Date Published: 28-06-2017

A few weeks ago we went through some of the things that an interviewer should never ask you in a job interview, but arguably more important are things that you shouldn’t say as a candidate.

When going to an interview, you need to make a great impression on your potential boss-to-be and effectively talk as you would if you were to be employed.

Here are some of the key things you shouldn’t say and why:

  • I hate my job/company/boss – Even if you’re asked directly you should avoid saying that you hate anything about your current role because how is the interviewer to know that you won’t say it about them?
  • What’s the salary? – Of course, money is going to be on your mind but if you directly ask about money, it looks like that’s all you care about. Let the interviewer bring it up first.
  • I’ve already got a holiday booked so won’t be able to start for a while – Even if you do have a holiday booked, don’t bring it up unless you’re asked because chances are that if your interviewer is asking, they’re interested.
  • Do you mind if I take this call? – WHY DO YOU HAVE YOUR PHONE ON IN THE FIRST PLACE?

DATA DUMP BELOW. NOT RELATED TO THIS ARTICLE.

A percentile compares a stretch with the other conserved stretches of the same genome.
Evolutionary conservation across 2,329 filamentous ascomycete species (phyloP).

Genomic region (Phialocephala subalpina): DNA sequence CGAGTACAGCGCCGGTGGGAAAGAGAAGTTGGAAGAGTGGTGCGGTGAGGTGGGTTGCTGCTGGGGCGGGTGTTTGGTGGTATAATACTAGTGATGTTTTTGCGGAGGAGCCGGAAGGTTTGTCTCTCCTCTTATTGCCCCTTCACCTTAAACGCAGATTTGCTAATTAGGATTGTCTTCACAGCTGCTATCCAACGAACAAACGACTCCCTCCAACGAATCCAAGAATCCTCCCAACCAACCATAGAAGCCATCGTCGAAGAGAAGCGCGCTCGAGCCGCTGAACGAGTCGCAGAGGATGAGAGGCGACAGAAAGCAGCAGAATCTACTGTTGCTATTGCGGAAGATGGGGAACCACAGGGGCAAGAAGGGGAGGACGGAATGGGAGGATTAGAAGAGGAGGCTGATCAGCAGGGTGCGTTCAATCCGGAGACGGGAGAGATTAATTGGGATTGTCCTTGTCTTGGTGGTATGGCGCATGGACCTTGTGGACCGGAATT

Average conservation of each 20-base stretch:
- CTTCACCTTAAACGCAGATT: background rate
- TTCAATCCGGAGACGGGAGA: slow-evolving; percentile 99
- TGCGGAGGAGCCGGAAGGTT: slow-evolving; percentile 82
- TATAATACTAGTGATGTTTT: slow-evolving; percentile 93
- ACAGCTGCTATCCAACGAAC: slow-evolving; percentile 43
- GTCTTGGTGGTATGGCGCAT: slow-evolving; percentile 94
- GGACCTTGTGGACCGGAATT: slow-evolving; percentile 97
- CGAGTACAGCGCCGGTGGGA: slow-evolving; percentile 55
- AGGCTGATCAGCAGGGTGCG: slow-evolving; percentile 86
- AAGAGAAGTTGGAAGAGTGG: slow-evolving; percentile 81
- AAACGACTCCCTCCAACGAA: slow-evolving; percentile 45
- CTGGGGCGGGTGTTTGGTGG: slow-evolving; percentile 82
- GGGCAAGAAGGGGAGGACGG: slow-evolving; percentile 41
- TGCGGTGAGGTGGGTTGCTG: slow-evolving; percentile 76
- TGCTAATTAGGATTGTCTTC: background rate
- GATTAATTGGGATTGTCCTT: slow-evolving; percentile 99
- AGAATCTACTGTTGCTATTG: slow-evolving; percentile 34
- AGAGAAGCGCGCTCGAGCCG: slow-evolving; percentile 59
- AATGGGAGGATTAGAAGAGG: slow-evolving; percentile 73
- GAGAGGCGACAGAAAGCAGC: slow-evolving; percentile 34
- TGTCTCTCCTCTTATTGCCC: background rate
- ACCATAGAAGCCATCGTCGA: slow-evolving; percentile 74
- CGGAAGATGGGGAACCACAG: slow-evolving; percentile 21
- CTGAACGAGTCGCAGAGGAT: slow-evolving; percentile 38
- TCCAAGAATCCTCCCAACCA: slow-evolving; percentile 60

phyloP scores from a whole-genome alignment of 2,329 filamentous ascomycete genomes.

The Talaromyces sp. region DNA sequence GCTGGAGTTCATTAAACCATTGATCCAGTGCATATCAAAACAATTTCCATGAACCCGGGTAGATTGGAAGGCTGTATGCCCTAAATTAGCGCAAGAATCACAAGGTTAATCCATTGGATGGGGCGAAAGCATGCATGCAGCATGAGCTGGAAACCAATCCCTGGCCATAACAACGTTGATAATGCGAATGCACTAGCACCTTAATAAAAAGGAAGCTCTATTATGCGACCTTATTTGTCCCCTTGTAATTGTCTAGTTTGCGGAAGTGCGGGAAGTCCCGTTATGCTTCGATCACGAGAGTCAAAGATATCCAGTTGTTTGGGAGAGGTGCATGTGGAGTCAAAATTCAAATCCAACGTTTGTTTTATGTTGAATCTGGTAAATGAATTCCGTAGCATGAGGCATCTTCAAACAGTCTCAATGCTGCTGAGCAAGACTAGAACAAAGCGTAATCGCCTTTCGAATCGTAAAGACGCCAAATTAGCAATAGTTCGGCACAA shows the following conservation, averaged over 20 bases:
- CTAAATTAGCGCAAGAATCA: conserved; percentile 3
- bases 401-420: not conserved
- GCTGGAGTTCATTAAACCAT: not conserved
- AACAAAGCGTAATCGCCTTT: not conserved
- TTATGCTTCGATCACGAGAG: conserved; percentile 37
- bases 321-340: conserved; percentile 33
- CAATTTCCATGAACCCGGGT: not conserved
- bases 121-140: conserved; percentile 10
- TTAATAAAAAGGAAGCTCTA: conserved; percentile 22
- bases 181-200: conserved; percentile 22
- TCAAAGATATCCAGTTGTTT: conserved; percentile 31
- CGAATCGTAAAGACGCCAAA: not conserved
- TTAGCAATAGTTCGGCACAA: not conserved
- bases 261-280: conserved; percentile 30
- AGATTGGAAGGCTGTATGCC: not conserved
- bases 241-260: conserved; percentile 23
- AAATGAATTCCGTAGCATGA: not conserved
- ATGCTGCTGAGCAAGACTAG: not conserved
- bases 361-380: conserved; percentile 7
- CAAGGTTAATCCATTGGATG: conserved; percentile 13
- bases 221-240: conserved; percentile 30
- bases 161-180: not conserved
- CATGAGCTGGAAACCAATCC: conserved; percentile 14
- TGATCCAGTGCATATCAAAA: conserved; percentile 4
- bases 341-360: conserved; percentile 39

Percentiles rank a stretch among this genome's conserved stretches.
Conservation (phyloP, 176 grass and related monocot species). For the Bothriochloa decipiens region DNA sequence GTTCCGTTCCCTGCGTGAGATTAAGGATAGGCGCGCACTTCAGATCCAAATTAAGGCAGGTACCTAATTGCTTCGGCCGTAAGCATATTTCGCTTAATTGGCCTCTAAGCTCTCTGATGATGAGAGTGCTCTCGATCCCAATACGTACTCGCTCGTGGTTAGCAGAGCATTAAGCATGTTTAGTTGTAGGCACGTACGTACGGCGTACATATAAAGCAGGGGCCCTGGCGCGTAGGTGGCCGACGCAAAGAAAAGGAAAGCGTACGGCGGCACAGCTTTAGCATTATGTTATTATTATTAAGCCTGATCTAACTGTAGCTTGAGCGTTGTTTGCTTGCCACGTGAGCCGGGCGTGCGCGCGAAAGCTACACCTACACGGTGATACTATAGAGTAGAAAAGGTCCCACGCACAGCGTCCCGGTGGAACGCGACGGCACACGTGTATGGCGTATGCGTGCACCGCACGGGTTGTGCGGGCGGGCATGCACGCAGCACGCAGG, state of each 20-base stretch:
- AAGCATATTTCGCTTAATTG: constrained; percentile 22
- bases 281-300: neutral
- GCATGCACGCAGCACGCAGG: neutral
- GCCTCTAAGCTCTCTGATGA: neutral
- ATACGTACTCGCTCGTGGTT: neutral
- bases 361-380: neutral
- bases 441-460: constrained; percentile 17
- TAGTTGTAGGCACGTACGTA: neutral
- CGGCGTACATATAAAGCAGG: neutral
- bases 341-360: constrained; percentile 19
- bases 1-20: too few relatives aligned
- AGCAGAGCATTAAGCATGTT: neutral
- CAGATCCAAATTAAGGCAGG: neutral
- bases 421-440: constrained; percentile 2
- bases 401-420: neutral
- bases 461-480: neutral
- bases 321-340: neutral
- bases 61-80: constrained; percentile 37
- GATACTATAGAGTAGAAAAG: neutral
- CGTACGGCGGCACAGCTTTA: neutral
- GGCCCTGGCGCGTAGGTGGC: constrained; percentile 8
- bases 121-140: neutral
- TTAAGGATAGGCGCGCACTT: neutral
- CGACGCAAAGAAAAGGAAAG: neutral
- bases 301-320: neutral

• Any kind of profanity – Surely this is a given but just in case. Even if your interviewer swears, it doesn’t give you free reign to do so.
  • I don’t have a car/childcare sorted yet – You don’t want to give the interviewer any kind of doubt that you won’t be able to get to work or have the availability needed for whatever reason. You shouldn’t be asked about either of these things either.
  • Basically anything that could be deemed offensive or inappropriate – This may seem obvious but it’s not. Sometimes if people get too relaxed in an interview they feel a bit more comfortable about talking about drunken nights out and we’ve even heard of candidates making subtle innuendo. This is not OK! Basically don’t say anything that you wouldn’t say to a client or a customer.
  • Clichés – Seriously. It may seem clever to say things like “I’m not a one trick pony”, “I think outside the box” or “I could sell beer to a brewery” but it’s not OK. Real life examples, however, are!
  • I have no questions – Always have questions. At least three, maybe more, and they should be related to the job you’re interviewing for and not about the company. Asking about the company looks like you’ve done no research.


Of course, some of these seem blaringly obvious but some not so much. Of course, it’s great to feel relaxed and confident in an interview but being too relaxed and confident could easily spoil your chances of that dream job.

If you’re looking for your next role, email